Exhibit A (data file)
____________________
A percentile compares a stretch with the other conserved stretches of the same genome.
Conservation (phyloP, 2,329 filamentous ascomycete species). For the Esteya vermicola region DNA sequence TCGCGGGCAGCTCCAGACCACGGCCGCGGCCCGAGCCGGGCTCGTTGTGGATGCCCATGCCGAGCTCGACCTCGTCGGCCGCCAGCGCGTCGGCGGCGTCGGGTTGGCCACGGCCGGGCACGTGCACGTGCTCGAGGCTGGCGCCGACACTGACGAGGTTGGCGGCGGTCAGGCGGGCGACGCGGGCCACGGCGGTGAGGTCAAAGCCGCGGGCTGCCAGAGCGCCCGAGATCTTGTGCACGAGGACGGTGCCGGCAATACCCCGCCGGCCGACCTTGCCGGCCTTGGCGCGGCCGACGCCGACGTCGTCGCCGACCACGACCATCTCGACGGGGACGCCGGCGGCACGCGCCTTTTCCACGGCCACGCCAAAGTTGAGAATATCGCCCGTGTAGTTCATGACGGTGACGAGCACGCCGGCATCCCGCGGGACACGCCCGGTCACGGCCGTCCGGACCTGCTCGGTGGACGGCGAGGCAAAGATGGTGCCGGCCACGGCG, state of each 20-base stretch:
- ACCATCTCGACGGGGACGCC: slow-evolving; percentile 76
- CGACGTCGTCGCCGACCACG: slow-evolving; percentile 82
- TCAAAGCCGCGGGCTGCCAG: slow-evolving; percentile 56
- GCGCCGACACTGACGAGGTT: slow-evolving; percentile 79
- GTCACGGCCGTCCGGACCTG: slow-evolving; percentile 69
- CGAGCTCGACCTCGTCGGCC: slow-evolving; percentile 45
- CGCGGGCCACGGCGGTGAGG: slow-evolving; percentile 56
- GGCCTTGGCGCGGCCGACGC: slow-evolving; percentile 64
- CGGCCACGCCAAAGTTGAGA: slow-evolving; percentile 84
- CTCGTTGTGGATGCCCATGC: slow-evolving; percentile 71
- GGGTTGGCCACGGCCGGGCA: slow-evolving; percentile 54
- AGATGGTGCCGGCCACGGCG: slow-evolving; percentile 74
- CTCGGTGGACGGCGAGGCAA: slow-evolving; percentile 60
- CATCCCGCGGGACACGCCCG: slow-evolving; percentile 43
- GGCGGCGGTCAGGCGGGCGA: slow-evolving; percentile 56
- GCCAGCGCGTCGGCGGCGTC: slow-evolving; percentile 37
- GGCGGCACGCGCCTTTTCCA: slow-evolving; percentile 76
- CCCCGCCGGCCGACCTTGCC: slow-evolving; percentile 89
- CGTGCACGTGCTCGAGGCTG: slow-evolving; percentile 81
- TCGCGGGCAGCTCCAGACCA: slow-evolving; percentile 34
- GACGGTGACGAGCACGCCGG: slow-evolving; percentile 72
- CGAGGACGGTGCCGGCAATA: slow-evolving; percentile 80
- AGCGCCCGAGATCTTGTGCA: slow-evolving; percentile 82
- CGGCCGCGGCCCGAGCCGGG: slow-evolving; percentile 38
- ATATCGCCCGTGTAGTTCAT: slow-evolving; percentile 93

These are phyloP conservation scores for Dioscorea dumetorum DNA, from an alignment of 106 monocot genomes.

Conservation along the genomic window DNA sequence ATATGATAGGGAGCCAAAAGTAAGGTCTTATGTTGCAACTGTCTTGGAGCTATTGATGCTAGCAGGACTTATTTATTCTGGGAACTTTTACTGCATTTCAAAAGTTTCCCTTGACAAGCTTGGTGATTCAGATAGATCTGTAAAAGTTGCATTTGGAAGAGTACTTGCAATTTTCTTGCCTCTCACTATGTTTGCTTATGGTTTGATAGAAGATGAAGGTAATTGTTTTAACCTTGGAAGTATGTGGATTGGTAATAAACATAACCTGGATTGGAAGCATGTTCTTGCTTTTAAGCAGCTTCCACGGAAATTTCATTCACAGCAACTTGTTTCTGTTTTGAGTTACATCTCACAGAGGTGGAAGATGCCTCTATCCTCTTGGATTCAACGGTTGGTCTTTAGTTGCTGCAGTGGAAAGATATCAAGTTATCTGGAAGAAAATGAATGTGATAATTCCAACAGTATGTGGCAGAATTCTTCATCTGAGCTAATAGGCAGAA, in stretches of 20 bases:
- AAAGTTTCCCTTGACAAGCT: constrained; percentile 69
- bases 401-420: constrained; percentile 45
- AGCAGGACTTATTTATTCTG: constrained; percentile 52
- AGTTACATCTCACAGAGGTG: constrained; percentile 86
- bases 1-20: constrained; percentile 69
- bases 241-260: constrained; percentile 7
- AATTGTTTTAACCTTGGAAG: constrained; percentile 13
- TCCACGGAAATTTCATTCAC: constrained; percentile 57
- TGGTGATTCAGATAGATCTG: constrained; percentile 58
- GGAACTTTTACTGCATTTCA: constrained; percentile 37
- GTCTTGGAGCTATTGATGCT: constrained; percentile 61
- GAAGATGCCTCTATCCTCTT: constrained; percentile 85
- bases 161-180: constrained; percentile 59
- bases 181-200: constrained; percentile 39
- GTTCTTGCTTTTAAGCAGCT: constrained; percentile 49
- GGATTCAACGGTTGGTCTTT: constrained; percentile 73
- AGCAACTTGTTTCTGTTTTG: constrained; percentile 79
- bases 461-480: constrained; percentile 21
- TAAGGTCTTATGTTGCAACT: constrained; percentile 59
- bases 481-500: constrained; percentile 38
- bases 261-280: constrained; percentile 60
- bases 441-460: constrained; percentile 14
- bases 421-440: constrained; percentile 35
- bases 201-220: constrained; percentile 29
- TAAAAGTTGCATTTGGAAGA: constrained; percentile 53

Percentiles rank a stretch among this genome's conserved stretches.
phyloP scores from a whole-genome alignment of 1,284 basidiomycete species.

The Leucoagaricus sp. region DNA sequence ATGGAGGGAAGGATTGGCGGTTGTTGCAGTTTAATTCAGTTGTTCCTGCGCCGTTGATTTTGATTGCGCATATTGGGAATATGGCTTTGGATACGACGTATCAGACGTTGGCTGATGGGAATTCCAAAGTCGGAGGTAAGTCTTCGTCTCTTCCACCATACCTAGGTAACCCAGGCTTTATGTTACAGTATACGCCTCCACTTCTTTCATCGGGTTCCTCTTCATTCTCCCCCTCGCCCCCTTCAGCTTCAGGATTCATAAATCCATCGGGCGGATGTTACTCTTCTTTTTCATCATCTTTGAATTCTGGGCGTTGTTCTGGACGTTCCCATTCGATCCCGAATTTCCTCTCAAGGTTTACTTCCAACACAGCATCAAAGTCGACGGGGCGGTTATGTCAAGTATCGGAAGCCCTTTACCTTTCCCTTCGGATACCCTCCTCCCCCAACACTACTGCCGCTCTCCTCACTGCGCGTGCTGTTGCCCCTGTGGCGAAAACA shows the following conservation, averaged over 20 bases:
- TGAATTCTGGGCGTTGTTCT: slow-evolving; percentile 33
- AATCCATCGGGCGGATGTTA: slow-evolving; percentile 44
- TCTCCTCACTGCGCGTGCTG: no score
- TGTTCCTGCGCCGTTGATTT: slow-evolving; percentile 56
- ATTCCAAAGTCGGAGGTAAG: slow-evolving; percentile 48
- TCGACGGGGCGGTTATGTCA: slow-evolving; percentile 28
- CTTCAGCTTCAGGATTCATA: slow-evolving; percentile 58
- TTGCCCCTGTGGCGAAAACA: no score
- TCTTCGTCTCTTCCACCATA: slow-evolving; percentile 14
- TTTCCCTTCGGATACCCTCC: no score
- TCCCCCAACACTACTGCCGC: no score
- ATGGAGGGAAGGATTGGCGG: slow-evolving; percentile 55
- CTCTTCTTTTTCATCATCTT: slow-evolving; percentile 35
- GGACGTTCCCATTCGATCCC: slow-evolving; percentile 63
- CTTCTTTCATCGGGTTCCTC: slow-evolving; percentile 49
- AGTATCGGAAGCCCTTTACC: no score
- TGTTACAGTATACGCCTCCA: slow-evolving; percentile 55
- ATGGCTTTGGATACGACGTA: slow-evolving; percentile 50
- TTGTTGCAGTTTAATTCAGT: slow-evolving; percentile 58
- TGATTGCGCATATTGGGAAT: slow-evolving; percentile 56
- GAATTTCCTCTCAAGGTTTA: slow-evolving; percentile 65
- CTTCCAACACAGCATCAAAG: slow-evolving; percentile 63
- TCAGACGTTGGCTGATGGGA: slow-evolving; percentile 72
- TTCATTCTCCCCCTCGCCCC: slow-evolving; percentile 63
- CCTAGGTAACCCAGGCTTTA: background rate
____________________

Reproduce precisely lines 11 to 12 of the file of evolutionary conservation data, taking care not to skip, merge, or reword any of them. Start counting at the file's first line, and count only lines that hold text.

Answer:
- CGGCCACGCCAAAGTTGAGA: slow-evolving; percentile 84
- CTCGTTGTGGATGCCCATGC: slow-evolving; percentile 71